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Smart Imaging Probes, Emerging Imaging

Luminescent/PET-active quantum dots for multimodal imaging of prostate cancer

Project ID: 2021_019

1st Supervisor: Mark Green, King’s College London
2nd Supervisor: Graeme Stasiuk, King’s College London
Clinical Champion: Prokar Dasgupta, King’s College London

Aim of the PhD Project:

  • To manufacture new luminescent quantum dots based on cadmium-free structures.
  • To coordinate F-18 to the surface of the structures, making them both PET-active and luminescent.
  • To use structures in optical imaging and PET imaging of prostrate cancer

Project Description / Background:

Prostate cancer (PC) affects around 47,700 men in the UK each year. In men, it is the most common cancer in the UK with 35% of over 75’s having PC. After active monitoring and surveillance (MRI, PSA and biopsies), one of the current primary clinical treatments is surgery (robot-assisted radical prostatectomy)  However, as the primary tumour is often difficult to delineate within the prostate gland, 35% of patients will have a positive tumour margin (i.e. not all of the tumour is resected).  This requires adjuvant treatment, e.g. radiotherapy with higher risks of complications and lower chance of cure. A new imaging agent is needed that binds specifically to the tumour, to give accurate delineation of the tumour boundaries, therefore providing the surgeon with more direct visible detail and the ability to remove all of the cancer during robotic prostatectomy, to prevent future reoccurrence and further invasive therapy.

New imaging agents are emerging with multimodal capabilities, allowing imaging of disease states at different scale lengths and different tissue depths, resulting in quicker and more accurate diagnoses. Quantum dots (QDs) have emerged as the premier nanomaterial for cellular imaging, having bright, stable and tuneable emission, offering numerous benefits over traditional organic dyes. The particles, however, only offer optical emission as an imaging capability which means other, powerful and complimentary techniques are over-looked.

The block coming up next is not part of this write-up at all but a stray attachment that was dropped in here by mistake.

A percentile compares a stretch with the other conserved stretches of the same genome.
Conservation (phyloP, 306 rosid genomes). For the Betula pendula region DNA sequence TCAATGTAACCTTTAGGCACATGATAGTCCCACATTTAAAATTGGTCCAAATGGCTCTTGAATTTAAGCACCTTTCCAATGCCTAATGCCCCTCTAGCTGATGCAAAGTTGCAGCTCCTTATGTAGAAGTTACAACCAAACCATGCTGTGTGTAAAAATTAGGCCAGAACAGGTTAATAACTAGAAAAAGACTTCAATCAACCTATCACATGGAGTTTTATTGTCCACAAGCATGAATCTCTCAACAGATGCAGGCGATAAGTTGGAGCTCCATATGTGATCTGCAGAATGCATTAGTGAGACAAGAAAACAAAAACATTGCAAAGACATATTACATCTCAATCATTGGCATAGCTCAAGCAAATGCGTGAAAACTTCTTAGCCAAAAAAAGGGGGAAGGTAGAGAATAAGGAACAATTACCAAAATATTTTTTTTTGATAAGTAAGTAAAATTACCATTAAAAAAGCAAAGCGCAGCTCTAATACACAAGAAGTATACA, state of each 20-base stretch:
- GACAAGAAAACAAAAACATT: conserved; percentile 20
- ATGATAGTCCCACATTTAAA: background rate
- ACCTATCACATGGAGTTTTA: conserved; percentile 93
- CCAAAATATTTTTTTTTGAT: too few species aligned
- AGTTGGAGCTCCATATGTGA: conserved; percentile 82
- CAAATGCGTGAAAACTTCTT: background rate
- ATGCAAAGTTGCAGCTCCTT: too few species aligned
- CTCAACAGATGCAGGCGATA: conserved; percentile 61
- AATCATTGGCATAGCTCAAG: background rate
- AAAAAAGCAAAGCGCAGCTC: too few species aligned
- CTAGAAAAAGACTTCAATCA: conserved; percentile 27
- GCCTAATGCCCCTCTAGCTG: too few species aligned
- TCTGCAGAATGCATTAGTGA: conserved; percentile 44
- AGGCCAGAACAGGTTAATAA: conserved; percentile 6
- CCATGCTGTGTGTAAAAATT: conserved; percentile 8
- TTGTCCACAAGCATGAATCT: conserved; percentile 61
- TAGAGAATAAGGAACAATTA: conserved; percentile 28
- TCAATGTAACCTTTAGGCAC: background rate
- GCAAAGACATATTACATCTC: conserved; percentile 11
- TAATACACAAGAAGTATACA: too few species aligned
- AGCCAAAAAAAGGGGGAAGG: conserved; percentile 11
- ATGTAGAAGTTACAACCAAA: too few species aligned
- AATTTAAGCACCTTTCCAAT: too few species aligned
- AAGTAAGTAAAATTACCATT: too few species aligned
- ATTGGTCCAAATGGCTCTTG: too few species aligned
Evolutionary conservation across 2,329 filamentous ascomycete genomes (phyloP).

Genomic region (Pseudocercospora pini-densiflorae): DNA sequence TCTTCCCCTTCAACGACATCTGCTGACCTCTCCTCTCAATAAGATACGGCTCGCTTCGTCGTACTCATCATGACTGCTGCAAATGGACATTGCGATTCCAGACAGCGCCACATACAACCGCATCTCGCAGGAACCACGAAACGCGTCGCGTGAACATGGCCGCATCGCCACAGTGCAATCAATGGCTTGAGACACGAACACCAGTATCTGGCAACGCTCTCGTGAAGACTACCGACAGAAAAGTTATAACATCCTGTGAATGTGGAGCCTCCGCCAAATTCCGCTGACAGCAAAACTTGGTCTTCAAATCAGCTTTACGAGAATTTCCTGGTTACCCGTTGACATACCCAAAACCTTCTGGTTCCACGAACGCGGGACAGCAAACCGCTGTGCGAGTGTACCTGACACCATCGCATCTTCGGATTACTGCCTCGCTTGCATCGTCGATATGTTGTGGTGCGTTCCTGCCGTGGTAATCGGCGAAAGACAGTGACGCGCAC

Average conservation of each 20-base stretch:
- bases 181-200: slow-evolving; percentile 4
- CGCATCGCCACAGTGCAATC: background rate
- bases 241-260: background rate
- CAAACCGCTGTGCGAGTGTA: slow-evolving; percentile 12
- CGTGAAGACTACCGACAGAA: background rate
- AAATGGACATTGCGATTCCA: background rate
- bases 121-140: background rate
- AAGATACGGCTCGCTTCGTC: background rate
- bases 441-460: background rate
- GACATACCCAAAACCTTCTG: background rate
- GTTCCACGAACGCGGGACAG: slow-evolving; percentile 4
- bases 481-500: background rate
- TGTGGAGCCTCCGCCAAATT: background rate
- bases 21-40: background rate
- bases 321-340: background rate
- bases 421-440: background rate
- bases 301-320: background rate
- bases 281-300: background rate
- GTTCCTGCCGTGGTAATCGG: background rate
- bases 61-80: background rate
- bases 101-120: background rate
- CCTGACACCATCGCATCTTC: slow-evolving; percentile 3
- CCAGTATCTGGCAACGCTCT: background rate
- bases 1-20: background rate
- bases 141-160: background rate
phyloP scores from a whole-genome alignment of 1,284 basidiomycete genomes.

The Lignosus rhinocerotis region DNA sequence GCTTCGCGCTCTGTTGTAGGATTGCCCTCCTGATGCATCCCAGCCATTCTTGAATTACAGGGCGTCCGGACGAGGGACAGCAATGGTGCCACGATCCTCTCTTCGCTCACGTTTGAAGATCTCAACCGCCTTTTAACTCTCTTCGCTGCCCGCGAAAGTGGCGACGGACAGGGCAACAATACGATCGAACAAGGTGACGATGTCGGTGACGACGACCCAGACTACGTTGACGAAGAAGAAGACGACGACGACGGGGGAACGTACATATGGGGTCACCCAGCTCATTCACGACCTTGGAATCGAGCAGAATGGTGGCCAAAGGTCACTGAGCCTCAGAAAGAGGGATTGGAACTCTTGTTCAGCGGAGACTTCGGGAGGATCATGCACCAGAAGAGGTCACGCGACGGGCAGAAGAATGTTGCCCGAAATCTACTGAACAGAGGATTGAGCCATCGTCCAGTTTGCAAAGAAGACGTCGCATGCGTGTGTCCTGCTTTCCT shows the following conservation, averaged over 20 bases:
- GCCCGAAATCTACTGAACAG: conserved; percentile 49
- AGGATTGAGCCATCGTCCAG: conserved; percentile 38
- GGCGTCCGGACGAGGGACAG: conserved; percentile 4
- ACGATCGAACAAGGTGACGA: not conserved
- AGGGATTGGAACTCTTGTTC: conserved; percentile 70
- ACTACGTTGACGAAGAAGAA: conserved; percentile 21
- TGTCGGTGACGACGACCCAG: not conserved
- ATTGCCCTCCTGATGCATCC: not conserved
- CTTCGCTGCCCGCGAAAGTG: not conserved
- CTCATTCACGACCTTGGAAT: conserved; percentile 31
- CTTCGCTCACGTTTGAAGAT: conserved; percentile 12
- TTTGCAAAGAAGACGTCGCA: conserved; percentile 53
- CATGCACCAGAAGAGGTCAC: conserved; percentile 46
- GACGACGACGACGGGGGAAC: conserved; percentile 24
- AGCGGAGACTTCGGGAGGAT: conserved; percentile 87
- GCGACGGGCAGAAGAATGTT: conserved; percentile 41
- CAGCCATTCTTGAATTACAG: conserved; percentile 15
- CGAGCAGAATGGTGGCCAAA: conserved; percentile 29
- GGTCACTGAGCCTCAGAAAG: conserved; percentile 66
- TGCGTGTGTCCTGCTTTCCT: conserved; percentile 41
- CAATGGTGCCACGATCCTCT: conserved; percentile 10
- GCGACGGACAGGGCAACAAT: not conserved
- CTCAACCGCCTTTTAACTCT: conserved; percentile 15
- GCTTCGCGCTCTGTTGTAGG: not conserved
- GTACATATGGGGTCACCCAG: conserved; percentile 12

In this project, we will develop a heavy metal-free quantum dot system based on indium phosphide (InP), with inherent stable emission tuneable over the visible spectrum. These particles have the benefit of being considered ‘heavy metal-free’, with classical cadmium containing materials presenting a major hindrance in realising QD applications in routine hospital and clinical settings. Currently, InP based biological imaging agents are beginning to emerge on the market.

A major advantage of InP-based materials is their coordination with fluorine, which fills surface defects and enhances QD emission. This surface etching is considered a key method for improving the optical properties of InP QDs. In this project, we will use the radionuclide F-18 to coordinate to the surface of InP-based QDs providing us with luminescent and PET active materials to be used in imaging. As F-18 decays to oxygen, the final material will be a material with a controlled surface oxide layer, also seen as key component to stable luminescent quantum dots. We therefore not only have a multimodal QD system, but also use the radioactive element as a method for controllably engineering the surface.

We will also explore the structure of the particle by alloying the material with zinc and depositing a ZnS shell with a view to enhancing the emissive profiles, whilst maintaining PET activity. These particles will be used in imaging various disease states with both optical microscopy and PET scans. This project would suit a synthetic inorganic chemist with an interest in biological imaging.

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